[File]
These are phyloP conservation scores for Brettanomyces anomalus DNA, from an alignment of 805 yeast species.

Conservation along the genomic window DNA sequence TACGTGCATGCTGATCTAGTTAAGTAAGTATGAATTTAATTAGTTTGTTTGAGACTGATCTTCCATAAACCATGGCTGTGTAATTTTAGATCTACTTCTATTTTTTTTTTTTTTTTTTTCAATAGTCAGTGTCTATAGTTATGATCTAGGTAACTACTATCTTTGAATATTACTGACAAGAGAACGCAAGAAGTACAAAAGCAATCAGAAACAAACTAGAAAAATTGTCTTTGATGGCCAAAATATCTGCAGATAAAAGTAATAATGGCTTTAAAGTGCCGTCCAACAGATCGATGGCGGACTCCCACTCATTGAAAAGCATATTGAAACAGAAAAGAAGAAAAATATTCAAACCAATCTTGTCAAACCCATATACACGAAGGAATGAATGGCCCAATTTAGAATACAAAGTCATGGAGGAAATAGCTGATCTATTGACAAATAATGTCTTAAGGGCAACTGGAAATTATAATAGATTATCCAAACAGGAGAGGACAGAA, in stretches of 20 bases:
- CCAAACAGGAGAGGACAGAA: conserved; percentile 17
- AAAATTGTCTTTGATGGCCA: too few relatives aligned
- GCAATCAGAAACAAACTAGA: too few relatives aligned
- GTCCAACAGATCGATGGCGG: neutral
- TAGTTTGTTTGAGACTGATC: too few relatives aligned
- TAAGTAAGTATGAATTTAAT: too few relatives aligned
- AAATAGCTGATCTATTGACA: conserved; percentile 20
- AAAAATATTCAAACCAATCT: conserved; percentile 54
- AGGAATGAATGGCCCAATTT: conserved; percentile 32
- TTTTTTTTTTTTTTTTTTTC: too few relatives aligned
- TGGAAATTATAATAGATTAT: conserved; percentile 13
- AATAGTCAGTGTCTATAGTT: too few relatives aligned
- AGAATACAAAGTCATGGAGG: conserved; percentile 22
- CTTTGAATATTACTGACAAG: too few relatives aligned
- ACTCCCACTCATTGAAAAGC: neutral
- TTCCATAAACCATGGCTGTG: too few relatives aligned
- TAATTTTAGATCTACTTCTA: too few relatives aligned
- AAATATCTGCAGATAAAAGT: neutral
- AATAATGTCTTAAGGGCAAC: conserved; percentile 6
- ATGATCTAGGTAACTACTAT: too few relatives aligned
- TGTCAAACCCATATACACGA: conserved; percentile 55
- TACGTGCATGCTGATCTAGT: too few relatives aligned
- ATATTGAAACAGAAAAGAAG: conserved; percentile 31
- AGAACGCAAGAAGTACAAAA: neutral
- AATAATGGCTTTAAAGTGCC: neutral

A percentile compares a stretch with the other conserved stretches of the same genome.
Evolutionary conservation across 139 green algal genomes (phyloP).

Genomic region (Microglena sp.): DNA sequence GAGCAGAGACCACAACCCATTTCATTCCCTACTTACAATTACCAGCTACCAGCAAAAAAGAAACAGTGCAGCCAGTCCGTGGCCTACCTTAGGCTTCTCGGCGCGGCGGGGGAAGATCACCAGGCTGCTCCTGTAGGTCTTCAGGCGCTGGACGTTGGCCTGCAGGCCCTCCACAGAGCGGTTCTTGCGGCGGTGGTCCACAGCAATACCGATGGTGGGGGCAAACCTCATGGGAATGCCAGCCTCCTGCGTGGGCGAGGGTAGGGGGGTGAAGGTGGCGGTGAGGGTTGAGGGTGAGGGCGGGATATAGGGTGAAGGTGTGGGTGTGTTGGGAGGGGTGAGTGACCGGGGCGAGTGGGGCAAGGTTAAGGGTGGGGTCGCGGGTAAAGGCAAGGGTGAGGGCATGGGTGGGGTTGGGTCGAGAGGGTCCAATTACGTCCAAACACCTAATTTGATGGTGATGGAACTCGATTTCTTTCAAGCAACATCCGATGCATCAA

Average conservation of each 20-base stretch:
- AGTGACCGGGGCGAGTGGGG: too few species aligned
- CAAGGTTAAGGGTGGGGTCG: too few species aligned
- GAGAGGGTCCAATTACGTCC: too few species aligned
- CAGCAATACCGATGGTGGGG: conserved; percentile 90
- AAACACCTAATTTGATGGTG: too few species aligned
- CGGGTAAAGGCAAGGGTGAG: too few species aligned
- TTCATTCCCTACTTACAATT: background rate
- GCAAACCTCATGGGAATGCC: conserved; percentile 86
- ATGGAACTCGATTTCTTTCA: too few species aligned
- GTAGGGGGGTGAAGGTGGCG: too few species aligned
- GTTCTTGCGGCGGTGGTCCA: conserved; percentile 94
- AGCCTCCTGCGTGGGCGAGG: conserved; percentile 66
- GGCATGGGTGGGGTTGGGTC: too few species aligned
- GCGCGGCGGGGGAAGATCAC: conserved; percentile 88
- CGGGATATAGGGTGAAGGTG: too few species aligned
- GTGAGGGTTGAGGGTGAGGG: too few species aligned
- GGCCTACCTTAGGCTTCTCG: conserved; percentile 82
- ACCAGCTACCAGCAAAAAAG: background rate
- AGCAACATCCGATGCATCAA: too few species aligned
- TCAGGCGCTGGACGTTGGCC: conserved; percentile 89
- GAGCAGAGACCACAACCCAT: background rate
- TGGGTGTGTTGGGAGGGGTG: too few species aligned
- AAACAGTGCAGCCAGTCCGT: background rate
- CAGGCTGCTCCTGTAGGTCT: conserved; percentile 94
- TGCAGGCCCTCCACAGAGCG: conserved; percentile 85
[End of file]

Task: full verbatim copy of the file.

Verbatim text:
These are phyloP conservation scores for Brettanomyces anomalus DNA, from an alignment of 805 yeast species.

Conservation along the genomic window DNA sequence TACGTGCATGCTGATCTAGTTAAGTAAGTATGAATTTAATTAGTTTGTTTGAGACTGATCTTCCATAAACCATGGCTGTGTAATTTTAGATCTACTTCTATTTTTTTTTTTTTTTTTTTCAATAGTCAGTGTCTATAGTTATGATCTAGGTAACTACTATCTTTGAATATTACTGACAAGAGAACGCAAGAAGTACAAAAGCAATCAGAAACAAACTAGAAAAATTGTCTTTGATGGCCAAAATATCTGCAGATAAAAGTAATAATGGCTTTAAAGTGCCGTCCAACAGATCGATGGCGGACTCCCACTCATTGAAAAGCATATTGAAACAGAAAAGAAGAAAAATATTCAAACCAATCTTGTCAAACCCATATACACGAAGGAATGAATGGCCCAATTTAGAATACAAAGTCATGGAGGAAATAGCTGATCTATTGACAAATAATGTCTTAAGGGCAACTGGAAATTATAATAGATTATCCAAACAGGAGAGGACAGAA, in stretches of 20 bases:
- CCAAACAGGAGAGGACAGAA: conserved; percentile 17
- AAAATTGTCTTTGATGGCCA: too few relatives aligned
- GCAATCAGAAACAAACTAGA: too few relatives aligned
- GTCCAACAGATCGATGGCGG: neutral
- TAGTTTGTTTGAGACTGATC: too few relatives aligned
- TAAGTAAGTATGAATTTAAT: too few relatives aligned
- AAATAGCTGATCTATTGACA: conserved; percentile 20
- AAAAATATTCAAACCAATCT: conserved; percentile 54
- AGGAATGAATGGCCCAATTT: conserved; percentile 32
- TTTTTTTTTTTTTTTTTTTC: too few relatives aligned
- TGGAAATTATAATAGATTAT: conserved; percentile 13
- AATAGTCAGTGTCTATAGTT: too few relatives aligned
- AGAATACAAAGTCATGGAGG: conserved; percentile 22
- CTTTGAATATTACTGACAAG: too few relatives aligned
- ACTCCCACTCATTGAAAAGC: neutral
- TTCCATAAACCATGGCTGTG: too few relatives aligned
- TAATTTTAGATCTACTTCTA: too few relatives aligned
- AAATATCTGCAGATAAAAGT: neutral
- AATAATGTCTTAAGGGCAAC: conserved; percentile 6
- ATGATCTAGGTAACTACTAT: too few relatives aligned
- TGTCAAACCCATATACACGA: conserved; percentile 55
- TACGTGCATGCTGATCTAGT: too few relatives aligned
- ATATTGAAACAGAAAAGAAG: conserved; percentile 31
- AGAACGCAAGAAGTACAAAA: neutral
- AATAATGGCTTTAAAGTGCC: neutral

A percentile compares a stretch with the other conserved stretches of the same genome.
Evolutionary conservation across 139 green algal genomes (phyloP).

Genomic region (Microglena sp.): DNA sequence GAGCAGAGACCACAACCCATTTCATTCCCTACTTACAATTACCAGCTACCAGCAAAAAAGAAACAGTGCAGCCAGTCCGTGGCCTACCTTAGGCTTCTCGGCGCGGCGGGGGAAGATCACCAGGCTGCTCCTGTAGGTCTTCAGGCGCTGGACGTTGGCCTGCAGGCCCTCCACAGAGCGGTTCTTGCGGCGGTGGTCCACAGCAATACCGATGGTGGGGGCAAACCTCATGGGAATGCCAGCCTCCTGCGTGGGCGAGGGTAGGGGGGTGAAGGTGGCGGTGAGGGTTGAGGGTGAGGGCGGGATATAGGGTGAAGGTGTGGGTGTGTTGGGAGGGGTGAGTGACCGGGGCGAGTGGGGCAAGGTTAAGGGTGGGGTCGCGGGTAAAGGCAAGGGTGAGGGCATGGGTGGGGTTGGGTCGAGAGGGTCCAATTACGTCCAAACACCTAATTTGATGGTGATGGAACTCGATTTCTTTCAAGCAACATCCGATGCATCAA

Average conservation of each 20-base stretch:
- AGTGACCGGGGCGAGTGGGG: too few species aligned
- CAAGGTTAAGGGTGGGGTCG: too few species aligned
- GAGAGGGTCCAATTACGTCC: too few species aligned
- CAGCAATACCGATGGTGGGG: conserved; percentile 90
- AAACACCTAATTTGATGGTG: too few species aligned
- CGGGTAAAGGCAAGGGTGAG: too few species aligned
- TTCATTCCCTACTTACAATT: background rate
- GCAAACCTCATGGGAATGCC: conserved; percentile 86
- ATGGAACTCGATTTCTTTCA: too few species aligned
- GTAGGGGGGTGAAGGTGGCG: too few species aligned
- GTTCTTGCGGCGGTGGTCCA: conserved; percentile 94
- AGCCTCCTGCGTGGGCGAGG: conserved; percentile 66
- GGCATGGGTGGGGTTGGGTC: too few species aligned
- GCGCGGCGGGGGAAGATCAC: conserved; percentile 88
- CGGGATATAGGGTGAAGGTG: too few species aligned
- GTGAGGGTTGAGGGTGAGGG: too few species aligned
- GGCCTACCTTAGGCTTCTCG: conserved; percentile 82
- ACCAGCTACCAGCAAAAAAG: background rate
- AGCAACATCCGATGCATCAA: too few species aligned
- TCAGGCGCTGGACGTTGGCC: conserved; percentile 89
- GAGCAGAGACCACAACCCAT: background rate
- TGGGTGTGTTGGGAGGGGTG: too few species aligned
- AAACAGTGCAGCCAGTCCGT: background rate
- CAGGCTGCTCCTGTAGGTCT: conserved; percentile 94
- TGCAGGCCCTCCACAGAGCG: conserved; percentile 85